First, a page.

What is BaaS?

BaaS, or “banking as a service,” refers to the distribution of banking services by non-bank third parties or non-financial companies (NFCs). BaaS products enable innovative, specialized proposals and speed up their time to market by combining non-banking enterprises with regulated financial infrastructure.

BaaS offerings are quickly gaining momentum as client discontent with conventional bank products rises. The following are some important market statistics:

  • 30% of clients are thinking about transferring banks.
  • 42% of clients have utilized a Buy Now, Pay Later program.
  • 2x ROAA for banks that prioritize BaaS offers

How is BaaS configured?

BaaS providers are mainly concentrating on just one to two stages of the value chain, in contrast to traditional banks who owned the full value chain. Successful BaaS players today tend to align with one of four configurations:

  • Providers offer use of their banking license, and products, operations and/or technology for use by aggregators, other banks, and NFCs. These offering are under strict legal, operational and compliance controls of the Providers.
  • Providers-Aggregators act like Providers, but also couple their own capabilities with other vendors to create a complete “out-of-the- box” solution.
  • Distributors leverage end-customer relationships to offer unique financial services propositions.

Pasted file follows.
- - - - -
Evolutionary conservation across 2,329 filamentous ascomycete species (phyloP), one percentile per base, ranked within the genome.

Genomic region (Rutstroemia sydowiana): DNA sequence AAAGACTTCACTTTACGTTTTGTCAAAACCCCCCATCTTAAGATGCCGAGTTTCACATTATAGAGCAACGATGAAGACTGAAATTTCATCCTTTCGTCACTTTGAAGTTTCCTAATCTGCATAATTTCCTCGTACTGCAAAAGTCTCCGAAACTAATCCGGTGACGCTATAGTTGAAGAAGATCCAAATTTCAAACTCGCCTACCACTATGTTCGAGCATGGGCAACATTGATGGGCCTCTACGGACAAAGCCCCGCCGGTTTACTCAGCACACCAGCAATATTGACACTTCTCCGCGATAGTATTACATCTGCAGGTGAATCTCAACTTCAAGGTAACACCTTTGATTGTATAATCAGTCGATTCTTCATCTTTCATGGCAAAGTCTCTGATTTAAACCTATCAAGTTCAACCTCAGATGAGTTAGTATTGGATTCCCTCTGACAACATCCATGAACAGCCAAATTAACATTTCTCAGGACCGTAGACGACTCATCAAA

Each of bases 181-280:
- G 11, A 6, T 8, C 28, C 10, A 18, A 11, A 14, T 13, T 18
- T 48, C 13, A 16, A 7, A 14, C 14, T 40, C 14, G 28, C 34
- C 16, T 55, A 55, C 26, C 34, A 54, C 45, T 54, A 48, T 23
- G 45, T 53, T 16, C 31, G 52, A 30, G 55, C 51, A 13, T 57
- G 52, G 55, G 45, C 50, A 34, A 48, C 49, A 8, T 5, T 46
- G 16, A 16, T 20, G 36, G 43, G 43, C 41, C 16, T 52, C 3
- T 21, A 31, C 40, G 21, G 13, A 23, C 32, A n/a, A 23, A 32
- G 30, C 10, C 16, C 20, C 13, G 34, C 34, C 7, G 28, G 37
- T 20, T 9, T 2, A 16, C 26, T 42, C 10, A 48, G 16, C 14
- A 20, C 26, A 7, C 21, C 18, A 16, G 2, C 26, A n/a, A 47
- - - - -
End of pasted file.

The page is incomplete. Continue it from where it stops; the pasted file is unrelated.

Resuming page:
• Distributor-Aggregators enhance the propositions they distribute by adding new products or technology from multiple providers.

How does “Banking as a Service” work?

NFCs have been offering credit cards and/or loyalty programs to the customers for a long time. In the digital era, the relationship between brands, businesses and their customers is evolving and improving at an astounding rate. In order to add value to their products or services, some nonbank organizations already provide integrated financial services to their customers. Examples of these services include bank accounts, credit card processing, lending programs, and others; these offerings are usually strongly tied to the applications, websites, e-stores, or other tools where the end user regularly engages with the brand (example: BNPL, Buy Now Pay Later programs)

Embedded finance, which entails employing banking platforms as a service and using banking APIs to do this, has already enabled technologically cutting-edge multinational corporations like Apple, Uber, Walmart, Samsung, or Amazon to provide financial services to its clients.

How do you integrate BaaS?

Applying a Banking as a Service model starts with a regulated financial institution offering its API to fintechs, digital banks, or other third-party providers who would pay a fee to access the BaaS platform. The API is a specific piece of code developed to simplify interactions between systems. After being given access, they will be able to create and provide white label banking to the end user, which can be any company or brand.

  • Nonbank Businesses: Any firm or brand interested in providing its clients with financial products.